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Today’s Bible reading: 2 Chronicles 6:12-8:10; Romans 7:14-8:8; Psalm 18:1-15; Proverbs 19:24-25

Solomon’s prayer in 2 Chronicles is a great example of what a prayer should be. He starts off by thanking God for keeping His promises (2 Chronicles 6:15). He then asks God to keep His other promises (2 Chronicles 6:16). God wants us to count on the promises He has made – that is part of faith.

According to Solomon our prayers should be earnest and humble (2 Chronicles 6:21). Too often we pray as if God owes us something. Rather we should pray with a humble spirit of gratitude for all God has already done for us.

With so many negative things happening to the United States in the past decade or so, we constantly hear people wondering why such things happen. Well, this chapter tells us. It is God who sends defeat upon a country at the hands of its enemies (2 Chronicles 6:24). It is God who sends drought and weather-related events (2 Chronicles 6:26, 28).

These verses also tell us why God sends these things. He does it because of our sin. He’s not trying to get us back, He’s trying to win us back by reminding us that He exists. But we blame international policy or global warming for these problems.

But there is still hope, albeit, in my opinion, a very faint one. God made a promise to Israel in 2 Chronicles 7:14 in which He vowed to forgive their sins and restore them if they would approach Him with humility, turn from their sin, and seek Him. This was a promise made specifically to Israel (“people who are called by My name”). But the principle is still applicable today.

While God does not make any promise to forgive and restore the United States if we humbly seek Him and turn from our sin, it is clear that He won’t if we don’t. But if we do then maybe God will forgive us (and, boy, do we need to be forgiven) and restore us to the glory that we once had so many decades ago.

God makes another promise in 2 Chronicles 7:19-20, but this one is tied to Israel’s disobedience. If they disobeyed and served other gods, He would uproot them from their land and make them a mockery to the surrounding nations. This is exactly the road Israel took and, unfortunately, this is the same road I see the United States taking. We ignore the true God. We have many other gods that we spend much more time with: television, sports, sex, career, etc. I fear that our enemies will one day soon conquer us and the United States will be the punchline of a humiliating joke for centuries.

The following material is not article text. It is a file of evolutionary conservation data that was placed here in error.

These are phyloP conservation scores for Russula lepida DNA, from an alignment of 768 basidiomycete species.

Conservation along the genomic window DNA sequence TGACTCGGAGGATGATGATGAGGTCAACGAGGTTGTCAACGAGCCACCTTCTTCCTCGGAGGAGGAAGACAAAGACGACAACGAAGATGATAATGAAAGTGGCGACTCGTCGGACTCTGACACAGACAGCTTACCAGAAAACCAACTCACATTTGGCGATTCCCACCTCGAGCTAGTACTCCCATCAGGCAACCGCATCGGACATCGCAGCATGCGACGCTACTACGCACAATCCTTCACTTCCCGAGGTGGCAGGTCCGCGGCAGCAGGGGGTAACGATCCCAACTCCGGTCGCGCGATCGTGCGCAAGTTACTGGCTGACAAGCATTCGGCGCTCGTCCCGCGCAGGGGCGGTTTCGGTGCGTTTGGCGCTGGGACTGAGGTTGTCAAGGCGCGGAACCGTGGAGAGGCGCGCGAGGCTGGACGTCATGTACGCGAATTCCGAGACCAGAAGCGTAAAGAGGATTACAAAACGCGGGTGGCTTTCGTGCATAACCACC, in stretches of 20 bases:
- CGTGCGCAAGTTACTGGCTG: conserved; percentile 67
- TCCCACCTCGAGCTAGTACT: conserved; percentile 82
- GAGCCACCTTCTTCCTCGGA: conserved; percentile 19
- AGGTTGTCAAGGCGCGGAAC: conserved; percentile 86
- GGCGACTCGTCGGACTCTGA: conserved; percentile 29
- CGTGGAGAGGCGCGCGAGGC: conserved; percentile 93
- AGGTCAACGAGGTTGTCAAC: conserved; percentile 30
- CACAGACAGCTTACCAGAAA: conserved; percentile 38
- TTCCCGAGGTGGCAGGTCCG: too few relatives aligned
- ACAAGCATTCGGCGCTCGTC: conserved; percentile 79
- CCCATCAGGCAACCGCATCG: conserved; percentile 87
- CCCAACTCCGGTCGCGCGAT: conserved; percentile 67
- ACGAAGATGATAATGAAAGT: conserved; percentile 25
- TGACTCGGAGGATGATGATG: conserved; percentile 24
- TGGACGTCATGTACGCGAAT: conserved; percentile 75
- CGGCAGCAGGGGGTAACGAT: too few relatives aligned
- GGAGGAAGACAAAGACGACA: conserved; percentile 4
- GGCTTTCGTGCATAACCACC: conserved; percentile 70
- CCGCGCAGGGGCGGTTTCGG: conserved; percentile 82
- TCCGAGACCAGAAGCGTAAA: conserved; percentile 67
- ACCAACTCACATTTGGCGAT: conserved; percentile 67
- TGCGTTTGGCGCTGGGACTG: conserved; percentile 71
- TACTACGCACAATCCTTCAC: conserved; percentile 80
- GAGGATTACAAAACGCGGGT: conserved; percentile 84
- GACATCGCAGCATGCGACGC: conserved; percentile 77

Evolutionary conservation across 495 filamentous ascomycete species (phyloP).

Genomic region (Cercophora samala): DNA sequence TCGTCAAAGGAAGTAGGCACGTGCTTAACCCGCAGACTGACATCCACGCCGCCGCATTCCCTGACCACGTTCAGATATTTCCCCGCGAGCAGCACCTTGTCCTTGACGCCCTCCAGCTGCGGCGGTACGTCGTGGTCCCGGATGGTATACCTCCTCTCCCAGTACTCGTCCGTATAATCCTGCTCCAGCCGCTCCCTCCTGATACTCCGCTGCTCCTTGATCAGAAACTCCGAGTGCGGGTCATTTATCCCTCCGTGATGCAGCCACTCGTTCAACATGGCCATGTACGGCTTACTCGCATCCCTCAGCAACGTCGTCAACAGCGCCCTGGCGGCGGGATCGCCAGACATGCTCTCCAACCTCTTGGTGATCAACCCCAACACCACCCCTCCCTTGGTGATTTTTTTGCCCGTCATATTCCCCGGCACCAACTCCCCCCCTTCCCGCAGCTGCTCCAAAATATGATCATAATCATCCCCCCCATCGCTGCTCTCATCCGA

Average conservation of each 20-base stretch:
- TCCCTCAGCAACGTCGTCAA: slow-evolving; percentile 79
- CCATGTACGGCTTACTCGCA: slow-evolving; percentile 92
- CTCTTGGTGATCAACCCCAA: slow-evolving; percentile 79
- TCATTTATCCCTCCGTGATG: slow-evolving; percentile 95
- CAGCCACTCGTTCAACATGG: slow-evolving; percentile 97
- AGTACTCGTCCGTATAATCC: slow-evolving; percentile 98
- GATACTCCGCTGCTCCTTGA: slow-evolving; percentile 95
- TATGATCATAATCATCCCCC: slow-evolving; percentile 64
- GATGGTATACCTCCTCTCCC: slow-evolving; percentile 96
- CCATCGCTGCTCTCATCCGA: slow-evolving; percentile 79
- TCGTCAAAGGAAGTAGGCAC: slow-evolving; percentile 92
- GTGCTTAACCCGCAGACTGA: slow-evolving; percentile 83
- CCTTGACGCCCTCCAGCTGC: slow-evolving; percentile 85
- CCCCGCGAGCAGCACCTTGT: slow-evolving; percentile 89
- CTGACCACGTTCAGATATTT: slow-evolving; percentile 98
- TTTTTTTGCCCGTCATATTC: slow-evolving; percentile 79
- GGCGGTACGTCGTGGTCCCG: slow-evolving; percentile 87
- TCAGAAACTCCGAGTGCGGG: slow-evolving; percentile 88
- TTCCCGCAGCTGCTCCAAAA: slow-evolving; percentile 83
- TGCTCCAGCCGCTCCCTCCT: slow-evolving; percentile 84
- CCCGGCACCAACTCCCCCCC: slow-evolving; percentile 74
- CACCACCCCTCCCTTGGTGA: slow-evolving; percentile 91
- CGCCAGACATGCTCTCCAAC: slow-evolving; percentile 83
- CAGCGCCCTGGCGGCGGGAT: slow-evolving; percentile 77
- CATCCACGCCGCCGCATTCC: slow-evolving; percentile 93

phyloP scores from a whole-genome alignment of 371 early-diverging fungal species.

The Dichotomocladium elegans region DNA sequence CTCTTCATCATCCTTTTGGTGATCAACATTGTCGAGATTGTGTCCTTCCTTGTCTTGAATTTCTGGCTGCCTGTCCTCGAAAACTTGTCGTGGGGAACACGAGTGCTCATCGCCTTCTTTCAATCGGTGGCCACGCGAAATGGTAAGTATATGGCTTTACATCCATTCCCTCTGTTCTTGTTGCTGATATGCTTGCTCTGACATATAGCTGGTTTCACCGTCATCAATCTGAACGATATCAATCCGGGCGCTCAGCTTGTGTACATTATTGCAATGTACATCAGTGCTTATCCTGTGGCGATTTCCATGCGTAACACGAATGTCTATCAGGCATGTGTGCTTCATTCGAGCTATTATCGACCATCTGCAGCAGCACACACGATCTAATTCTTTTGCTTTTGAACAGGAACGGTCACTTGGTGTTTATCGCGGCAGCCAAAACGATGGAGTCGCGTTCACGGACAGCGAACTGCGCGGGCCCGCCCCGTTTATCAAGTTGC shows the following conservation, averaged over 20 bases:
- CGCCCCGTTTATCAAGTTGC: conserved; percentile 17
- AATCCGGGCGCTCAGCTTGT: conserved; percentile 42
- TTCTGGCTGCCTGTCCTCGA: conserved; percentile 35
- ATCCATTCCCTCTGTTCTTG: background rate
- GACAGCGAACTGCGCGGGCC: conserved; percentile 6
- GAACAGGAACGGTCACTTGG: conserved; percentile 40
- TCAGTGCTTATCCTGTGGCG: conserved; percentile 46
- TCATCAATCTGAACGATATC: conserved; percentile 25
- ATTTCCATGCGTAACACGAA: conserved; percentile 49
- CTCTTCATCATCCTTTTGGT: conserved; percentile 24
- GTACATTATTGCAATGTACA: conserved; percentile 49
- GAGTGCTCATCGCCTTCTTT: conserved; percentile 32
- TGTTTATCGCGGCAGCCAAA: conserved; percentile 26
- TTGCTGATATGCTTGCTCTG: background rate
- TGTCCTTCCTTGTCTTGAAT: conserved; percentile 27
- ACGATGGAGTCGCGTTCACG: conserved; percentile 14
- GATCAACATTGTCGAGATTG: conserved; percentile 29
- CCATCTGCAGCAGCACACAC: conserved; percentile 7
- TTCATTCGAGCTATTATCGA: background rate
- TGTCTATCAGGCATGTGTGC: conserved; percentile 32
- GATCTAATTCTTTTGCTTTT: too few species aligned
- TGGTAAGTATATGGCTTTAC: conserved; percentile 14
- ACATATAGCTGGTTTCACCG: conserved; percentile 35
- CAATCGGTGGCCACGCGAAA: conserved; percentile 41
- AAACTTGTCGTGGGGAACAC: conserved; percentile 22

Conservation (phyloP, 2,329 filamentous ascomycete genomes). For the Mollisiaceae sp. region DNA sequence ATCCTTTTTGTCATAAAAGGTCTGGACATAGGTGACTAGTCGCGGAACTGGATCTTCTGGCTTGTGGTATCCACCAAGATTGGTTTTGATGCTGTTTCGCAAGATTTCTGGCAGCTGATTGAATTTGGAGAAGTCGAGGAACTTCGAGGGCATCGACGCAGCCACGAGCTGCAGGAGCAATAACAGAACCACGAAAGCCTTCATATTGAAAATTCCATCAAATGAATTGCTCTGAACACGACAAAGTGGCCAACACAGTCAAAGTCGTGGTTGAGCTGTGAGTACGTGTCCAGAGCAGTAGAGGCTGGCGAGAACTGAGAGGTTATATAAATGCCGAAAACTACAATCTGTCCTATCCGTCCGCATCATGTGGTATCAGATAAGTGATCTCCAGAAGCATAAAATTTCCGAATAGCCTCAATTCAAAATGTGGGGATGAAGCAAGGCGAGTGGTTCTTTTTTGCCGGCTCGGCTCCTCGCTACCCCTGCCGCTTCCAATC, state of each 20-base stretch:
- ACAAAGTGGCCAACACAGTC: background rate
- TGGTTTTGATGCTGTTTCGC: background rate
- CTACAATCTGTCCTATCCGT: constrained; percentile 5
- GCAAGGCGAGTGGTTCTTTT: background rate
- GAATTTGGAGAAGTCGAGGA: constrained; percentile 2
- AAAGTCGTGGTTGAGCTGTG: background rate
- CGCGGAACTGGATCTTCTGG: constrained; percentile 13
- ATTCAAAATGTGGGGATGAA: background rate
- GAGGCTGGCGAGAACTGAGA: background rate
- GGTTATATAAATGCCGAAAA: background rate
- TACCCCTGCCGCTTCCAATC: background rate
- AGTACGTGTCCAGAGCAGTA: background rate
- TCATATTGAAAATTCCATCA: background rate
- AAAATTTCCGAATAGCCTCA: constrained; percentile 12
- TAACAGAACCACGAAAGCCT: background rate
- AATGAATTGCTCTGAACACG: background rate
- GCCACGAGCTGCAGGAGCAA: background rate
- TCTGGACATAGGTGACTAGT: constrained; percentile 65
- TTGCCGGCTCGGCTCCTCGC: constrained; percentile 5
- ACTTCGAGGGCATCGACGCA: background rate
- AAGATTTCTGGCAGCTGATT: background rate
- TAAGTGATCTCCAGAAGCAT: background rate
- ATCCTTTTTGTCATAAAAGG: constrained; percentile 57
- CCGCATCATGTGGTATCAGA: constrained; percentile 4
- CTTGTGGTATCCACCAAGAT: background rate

The constant struggle of a Christian is eloquently described by Paul in Romans 7 today. People who ignore God don’t know or care if what they do is wrong. But when a person is born-again he or she becomes aware of their sin. The problem is, no one can break free from it – not even the great apostle Paul (Romans 7:15-23).

Notice that Christians are given a new mind (Romans 7:23). We are in agreement with God’s law whereas previously we were not. But inside our bodies there is still a sinful power that is fighting against this new mindset.

As someone who has been a Christian for over 20 years I can tell you that this is a war that is waged daily and will never cease until the day I die. Some battles I win. Some I lose. But…

… there is hope! Despite being a child of God who struggles with sin, God will never condemn me (Romans 8:1). This justifiably famous verse is a great comfort to believers when we sin. We often condemn ourselves. Satan always condemns us. The world calls us hypocrites. But God, who already forgave, still calls us His sons and daughters.

If someone is not at least convicted by their sin then they most likely are not saved and don’t have the Holy Spirit living inside them (Romans 8:5). The very fact that it bothers someone when they sin is at least some proof that they are saved.

When David was in trouble God helped him (Psalm 18). But notice that God didn’t just saunter in at His leisure. He came running with His all His power and might (Psalm 18:7-14). Christians are God’s children (John 1:12). And God will not hesitate to fight for us against any person or spirit that tries to harm us.

Comments? Questions? I’d love to hear from you. Please feel free to contact me about this post

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2 Comments

  1. lopeza22013 says:

    I LOVE reading your posts!

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